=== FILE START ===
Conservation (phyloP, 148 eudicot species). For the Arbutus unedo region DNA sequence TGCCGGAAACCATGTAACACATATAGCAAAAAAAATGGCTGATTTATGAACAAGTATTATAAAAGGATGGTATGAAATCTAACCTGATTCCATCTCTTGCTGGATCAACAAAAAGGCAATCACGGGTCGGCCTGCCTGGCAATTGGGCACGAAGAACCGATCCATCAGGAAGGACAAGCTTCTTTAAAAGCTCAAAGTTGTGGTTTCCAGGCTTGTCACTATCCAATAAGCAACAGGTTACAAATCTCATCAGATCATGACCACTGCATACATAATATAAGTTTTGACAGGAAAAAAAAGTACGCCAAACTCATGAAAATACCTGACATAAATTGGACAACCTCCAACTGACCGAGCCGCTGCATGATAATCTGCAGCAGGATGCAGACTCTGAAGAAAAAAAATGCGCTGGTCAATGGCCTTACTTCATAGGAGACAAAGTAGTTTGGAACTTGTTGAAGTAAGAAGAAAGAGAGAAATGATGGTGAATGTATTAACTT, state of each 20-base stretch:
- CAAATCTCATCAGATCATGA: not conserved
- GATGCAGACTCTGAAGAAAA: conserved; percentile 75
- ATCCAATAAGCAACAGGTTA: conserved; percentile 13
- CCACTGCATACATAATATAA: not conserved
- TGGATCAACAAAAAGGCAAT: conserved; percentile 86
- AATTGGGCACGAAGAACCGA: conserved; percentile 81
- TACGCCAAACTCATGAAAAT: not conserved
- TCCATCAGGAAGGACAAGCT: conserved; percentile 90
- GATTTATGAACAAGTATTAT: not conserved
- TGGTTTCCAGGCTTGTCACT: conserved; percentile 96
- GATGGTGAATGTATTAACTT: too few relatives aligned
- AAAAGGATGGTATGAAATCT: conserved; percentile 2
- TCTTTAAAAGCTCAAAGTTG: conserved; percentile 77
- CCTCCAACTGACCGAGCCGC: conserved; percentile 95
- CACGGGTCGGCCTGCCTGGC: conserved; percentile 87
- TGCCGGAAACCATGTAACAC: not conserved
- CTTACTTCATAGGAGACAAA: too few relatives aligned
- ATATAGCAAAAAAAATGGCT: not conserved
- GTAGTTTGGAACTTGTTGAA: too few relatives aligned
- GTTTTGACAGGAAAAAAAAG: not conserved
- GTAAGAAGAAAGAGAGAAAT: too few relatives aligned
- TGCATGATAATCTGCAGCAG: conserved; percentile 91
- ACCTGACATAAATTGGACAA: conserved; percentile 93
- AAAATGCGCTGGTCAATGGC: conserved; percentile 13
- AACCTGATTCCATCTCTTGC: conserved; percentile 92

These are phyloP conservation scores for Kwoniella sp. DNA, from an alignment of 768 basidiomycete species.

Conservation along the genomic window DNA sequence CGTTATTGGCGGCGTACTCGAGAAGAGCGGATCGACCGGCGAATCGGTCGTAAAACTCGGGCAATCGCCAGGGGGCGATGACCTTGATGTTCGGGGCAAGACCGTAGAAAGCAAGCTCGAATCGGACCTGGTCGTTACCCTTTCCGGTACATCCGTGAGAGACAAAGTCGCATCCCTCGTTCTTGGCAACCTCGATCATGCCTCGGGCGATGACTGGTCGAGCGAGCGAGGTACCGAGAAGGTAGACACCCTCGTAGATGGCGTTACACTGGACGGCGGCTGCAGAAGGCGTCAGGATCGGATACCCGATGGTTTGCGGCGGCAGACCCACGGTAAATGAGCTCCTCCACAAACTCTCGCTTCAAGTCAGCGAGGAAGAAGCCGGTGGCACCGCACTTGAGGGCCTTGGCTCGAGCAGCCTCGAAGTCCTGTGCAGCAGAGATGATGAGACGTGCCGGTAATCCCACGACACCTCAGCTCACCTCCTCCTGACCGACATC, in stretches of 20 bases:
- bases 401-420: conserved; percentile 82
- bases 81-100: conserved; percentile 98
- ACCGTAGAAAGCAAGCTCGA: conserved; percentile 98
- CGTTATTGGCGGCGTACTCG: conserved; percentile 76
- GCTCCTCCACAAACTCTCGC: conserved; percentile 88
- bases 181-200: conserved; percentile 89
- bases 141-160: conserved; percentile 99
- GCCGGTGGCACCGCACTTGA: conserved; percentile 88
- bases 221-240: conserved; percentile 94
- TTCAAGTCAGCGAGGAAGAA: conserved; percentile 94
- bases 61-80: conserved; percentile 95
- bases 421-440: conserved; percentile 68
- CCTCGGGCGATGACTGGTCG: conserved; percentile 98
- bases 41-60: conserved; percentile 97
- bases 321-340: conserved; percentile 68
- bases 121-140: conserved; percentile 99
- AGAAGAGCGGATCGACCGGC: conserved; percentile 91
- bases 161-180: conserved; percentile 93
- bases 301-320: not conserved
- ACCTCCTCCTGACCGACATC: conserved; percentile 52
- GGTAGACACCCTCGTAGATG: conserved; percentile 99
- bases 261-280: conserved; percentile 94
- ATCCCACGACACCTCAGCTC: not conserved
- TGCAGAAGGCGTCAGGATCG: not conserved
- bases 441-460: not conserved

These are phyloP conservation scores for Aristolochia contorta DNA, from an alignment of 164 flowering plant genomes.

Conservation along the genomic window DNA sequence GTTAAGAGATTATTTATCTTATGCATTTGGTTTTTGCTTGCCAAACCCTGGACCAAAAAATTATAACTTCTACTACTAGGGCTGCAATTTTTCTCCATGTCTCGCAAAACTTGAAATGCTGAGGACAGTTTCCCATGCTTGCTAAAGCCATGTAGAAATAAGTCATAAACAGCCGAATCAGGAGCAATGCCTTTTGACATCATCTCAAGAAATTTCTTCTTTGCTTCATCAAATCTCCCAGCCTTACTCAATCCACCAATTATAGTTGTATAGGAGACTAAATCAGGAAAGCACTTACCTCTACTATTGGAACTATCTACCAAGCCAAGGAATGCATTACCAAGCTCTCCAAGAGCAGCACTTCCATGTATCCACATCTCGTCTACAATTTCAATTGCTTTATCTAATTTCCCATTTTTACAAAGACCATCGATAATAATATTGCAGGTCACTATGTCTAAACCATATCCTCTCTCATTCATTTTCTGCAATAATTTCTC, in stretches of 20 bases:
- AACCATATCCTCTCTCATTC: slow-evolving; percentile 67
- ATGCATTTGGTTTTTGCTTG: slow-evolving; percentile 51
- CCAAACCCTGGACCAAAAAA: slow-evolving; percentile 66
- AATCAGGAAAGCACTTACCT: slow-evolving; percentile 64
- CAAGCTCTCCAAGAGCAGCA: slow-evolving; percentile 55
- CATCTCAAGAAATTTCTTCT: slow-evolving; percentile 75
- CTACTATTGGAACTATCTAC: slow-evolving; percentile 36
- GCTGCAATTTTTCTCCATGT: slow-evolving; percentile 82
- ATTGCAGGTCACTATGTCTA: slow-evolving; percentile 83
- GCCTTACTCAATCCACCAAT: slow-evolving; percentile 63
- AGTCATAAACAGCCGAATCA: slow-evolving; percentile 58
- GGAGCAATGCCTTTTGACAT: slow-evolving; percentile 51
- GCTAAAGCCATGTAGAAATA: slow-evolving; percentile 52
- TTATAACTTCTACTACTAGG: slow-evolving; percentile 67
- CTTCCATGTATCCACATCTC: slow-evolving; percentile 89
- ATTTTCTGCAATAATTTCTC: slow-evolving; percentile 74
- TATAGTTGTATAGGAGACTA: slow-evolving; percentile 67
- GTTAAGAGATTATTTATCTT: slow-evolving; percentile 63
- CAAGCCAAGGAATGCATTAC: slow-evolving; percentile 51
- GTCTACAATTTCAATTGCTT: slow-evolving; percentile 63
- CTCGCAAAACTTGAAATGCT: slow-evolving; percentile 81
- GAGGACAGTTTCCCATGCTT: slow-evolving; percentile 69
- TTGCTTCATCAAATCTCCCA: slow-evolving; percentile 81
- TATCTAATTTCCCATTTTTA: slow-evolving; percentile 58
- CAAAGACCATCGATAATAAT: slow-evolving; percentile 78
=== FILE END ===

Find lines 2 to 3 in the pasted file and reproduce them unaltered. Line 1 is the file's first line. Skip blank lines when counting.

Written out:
- CAAATCTCATCAGATCATGA: not conserved
- GATGCAGACTCTGAAGAAAA: conserved; percentile 75